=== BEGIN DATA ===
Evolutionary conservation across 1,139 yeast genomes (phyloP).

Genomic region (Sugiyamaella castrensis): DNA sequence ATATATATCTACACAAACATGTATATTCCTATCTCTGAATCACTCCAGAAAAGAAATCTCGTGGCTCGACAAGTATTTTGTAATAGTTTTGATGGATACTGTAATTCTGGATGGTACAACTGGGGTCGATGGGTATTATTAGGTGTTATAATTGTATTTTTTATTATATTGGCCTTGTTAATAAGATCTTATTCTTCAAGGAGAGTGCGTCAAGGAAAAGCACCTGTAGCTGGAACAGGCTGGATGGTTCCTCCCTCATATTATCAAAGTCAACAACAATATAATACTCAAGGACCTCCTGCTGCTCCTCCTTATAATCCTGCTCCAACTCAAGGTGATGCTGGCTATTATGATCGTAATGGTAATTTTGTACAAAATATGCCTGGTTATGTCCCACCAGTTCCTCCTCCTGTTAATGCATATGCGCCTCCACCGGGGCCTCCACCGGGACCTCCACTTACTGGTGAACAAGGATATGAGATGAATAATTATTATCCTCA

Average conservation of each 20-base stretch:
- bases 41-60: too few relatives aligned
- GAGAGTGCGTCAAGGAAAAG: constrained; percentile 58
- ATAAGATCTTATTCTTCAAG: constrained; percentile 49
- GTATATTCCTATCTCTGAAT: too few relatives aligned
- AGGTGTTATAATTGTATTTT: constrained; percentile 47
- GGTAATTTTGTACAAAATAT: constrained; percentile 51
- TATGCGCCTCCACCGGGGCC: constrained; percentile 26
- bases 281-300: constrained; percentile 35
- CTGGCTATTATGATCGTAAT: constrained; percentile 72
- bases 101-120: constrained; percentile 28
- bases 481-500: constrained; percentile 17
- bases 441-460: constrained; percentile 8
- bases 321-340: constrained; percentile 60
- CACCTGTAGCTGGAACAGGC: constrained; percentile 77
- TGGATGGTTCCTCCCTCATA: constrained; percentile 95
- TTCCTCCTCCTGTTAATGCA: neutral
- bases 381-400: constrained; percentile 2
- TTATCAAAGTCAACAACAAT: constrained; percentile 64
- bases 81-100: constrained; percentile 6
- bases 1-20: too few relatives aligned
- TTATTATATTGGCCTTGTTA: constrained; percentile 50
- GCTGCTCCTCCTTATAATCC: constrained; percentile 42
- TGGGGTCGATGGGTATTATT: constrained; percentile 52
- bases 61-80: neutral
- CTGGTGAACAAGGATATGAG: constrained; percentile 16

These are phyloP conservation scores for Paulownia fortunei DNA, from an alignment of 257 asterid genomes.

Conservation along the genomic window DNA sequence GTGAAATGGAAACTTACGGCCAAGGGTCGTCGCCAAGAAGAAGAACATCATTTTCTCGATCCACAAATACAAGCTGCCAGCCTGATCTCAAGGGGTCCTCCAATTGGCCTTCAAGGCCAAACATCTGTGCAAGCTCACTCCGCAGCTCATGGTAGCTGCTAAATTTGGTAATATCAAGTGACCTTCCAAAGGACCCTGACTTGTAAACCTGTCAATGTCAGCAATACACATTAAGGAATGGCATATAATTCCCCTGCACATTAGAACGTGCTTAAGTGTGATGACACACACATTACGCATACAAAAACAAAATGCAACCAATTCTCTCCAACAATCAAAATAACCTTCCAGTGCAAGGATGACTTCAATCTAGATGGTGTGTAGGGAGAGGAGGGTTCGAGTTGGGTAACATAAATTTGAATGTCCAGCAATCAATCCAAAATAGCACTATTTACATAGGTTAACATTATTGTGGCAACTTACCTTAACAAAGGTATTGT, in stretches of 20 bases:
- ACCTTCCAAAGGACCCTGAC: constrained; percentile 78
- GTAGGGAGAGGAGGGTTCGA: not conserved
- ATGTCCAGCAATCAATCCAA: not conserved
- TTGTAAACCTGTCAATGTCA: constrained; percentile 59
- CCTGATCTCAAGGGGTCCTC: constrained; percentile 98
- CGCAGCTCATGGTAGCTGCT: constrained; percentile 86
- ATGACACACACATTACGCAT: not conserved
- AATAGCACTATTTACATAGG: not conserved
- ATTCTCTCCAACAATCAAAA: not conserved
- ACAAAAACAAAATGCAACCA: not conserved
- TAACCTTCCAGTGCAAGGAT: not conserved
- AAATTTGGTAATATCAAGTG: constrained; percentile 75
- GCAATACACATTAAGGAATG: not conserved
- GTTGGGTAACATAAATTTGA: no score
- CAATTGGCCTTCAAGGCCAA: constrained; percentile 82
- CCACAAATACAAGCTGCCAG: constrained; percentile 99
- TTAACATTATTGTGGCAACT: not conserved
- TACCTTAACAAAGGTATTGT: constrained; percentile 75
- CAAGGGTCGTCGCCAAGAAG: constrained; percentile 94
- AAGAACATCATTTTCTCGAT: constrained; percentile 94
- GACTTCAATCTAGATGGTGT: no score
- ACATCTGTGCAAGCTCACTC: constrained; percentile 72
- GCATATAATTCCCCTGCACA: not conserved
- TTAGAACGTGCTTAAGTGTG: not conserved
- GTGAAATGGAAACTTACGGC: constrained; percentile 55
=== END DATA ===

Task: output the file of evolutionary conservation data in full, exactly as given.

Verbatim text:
Evolutionary conservation across 1,139 yeast genomes (phyloP).

Genomic region (Sugiyamaella castrensis): DNA sequence ATATATATCTACACAAACATGTATATTCCTATCTCTGAATCACTCCAGAAAAGAAATCTCGTGGCTCGACAAGTATTTTGTAATAGTTTTGATGGATACTGTAATTCTGGATGGTACAACTGGGGTCGATGGGTATTATTAGGTGTTATAATTGTATTTTTTATTATATTGGCCTTGTTAATAAGATCTTATTCTTCAAGGAGAGTGCGTCAAGGAAAAGCACCTGTAGCTGGAACAGGCTGGATGGTTCCTCCCTCATATTATCAAAGTCAACAACAATATAATACTCAAGGACCTCCTGCTGCTCCTCCTTATAATCCTGCTCCAACTCAAGGTGATGCTGGCTATTATGATCGTAATGGTAATTTTGTACAAAATATGCCTGGTTATGTCCCACCAGTTCCTCCTCCTGTTAATGCATATGCGCCTCCACCGGGGCCTCCACCGGGACCTCCACTTACTGGTGAACAAGGATATGAGATGAATAATTATTATCCTCA

Average conservation of each 20-base stretch:
- bases 41-60: too few relatives aligned
- GAGAGTGCGTCAAGGAAAAG: constrained; percentile 58
- ATAAGATCTTATTCTTCAAG: constrained; percentile 49
- GTATATTCCTATCTCTGAAT: too few relatives aligned
- AGGTGTTATAATTGTATTTT: constrained; percentile 47
- GGTAATTTTGTACAAAATAT: constrained; percentile 51
- TATGCGCCTCCACCGGGGCC: constrained; percentile 26
- bases 281-300: constrained; percentile 35
- CTGGCTATTATGATCGTAAT: constrained; percentile 72
- bases 101-120: constrained; percentile 28
- bases 481-500: constrained; percentile 17
- bases 441-460: constrained; percentile 8
- bases 321-340: constrained; percentile 60
- CACCTGTAGCTGGAACAGGC: constrained; percentile 77
- TGGATGGTTCCTCCCTCATA: constrained; percentile 95
- TTCCTCCTCCTGTTAATGCA: neutral
- bases 381-400: constrained; percentile 2
- TTATCAAAGTCAACAACAAT: constrained; percentile 64
- bases 81-100: constrained; percentile 6
- bases 1-20: too few relatives aligned
- TTATTATATTGGCCTTGTTA: constrained; percentile 50
- GCTGCTCCTCCTTATAATCC: constrained; percentile 42
- TGGGGTCGATGGGTATTATT: constrained; percentile 52
- bases 61-80: neutral
- CTGGTGAACAAGGATATGAG: constrained; percentile 16

These are phyloP conservation scores for Paulownia fortunei DNA, from an alignment of 257 asterid genomes.

Conservation along the genomic window DNA sequence GTGAAATGGAAACTTACGGCCAAGGGTCGTCGCCAAGAAGAAGAACATCATTTTCTCGATCCACAAATACAAGCTGCCAGCCTGATCTCAAGGGGTCCTCCAATTGGCCTTCAAGGCCAAACATCTGTGCAAGCTCACTCCGCAGCTCATGGTAGCTGCTAAATTTGGTAATATCAAGTGACCTTCCAAAGGACCCTGACTTGTAAACCTGTCAATGTCAGCAATACACATTAAGGAATGGCATATAATTCCCCTGCACATTAGAACGTGCTTAAGTGTGATGACACACACATTACGCATACAAAAACAAAATGCAACCAATTCTCTCCAACAATCAAAATAACCTTCCAGTGCAAGGATGACTTCAATCTAGATGGTGTGTAGGGAGAGGAGGGTTCGAGTTGGGTAACATAAATTTGAATGTCCAGCAATCAATCCAAAATAGCACTATTTACATAGGTTAACATTATTGTGGCAACTTACCTTAACAAAGGTATTGT, in stretches of 20 bases:
- ACCTTCCAAAGGACCCTGAC: constrained; percentile 78
- GTAGGGAGAGGAGGGTTCGA: not conserved
- ATGTCCAGCAATCAATCCAA: not conserved
- TTGTAAACCTGTCAATGTCA: constrained; percentile 59
- CCTGATCTCAAGGGGTCCTC: constrained; percentile 98
- CGCAGCTCATGGTAGCTGCT: constrained; percentile 86
- ATGACACACACATTACGCAT: not conserved
- AATAGCACTATTTACATAGG: not conserved
- ATTCTCTCCAACAATCAAAA: not conserved
- ACAAAAACAAAATGCAACCA: not conserved
- TAACCTTCCAGTGCAAGGAT: not conserved
- AAATTTGGTAATATCAAGTG: constrained; percentile 75
- GCAATACACATTAAGGAATG: not conserved
- GTTGGGTAACATAAATTTGA: no score
- CAATTGGCCTTCAAGGCCAA: constrained; percentile 82
- CCACAAATACAAGCTGCCAG: constrained; percentile 99
- TTAACATTATTGTGGCAACT: not conserved
- TACCTTAACAAAGGTATTGT: constrained; percentile 75
- CAAGGGTCGTCGCCAAGAAG: constrained; percentile 94
- AAGAACATCATTTTCTCGAT: constrained; percentile 94
- GACTTCAATCTAGATGGTGT: no score
- ACATCTGTGCAAGCTCACTC: constrained; percentile 72
- GCATATAATTCCCCTGCACA: not conserved
- TTAGAACGTGCTTAAGTGTG: not conserved
- GTGAAATGGAAACTTACGGC: constrained; percentile 55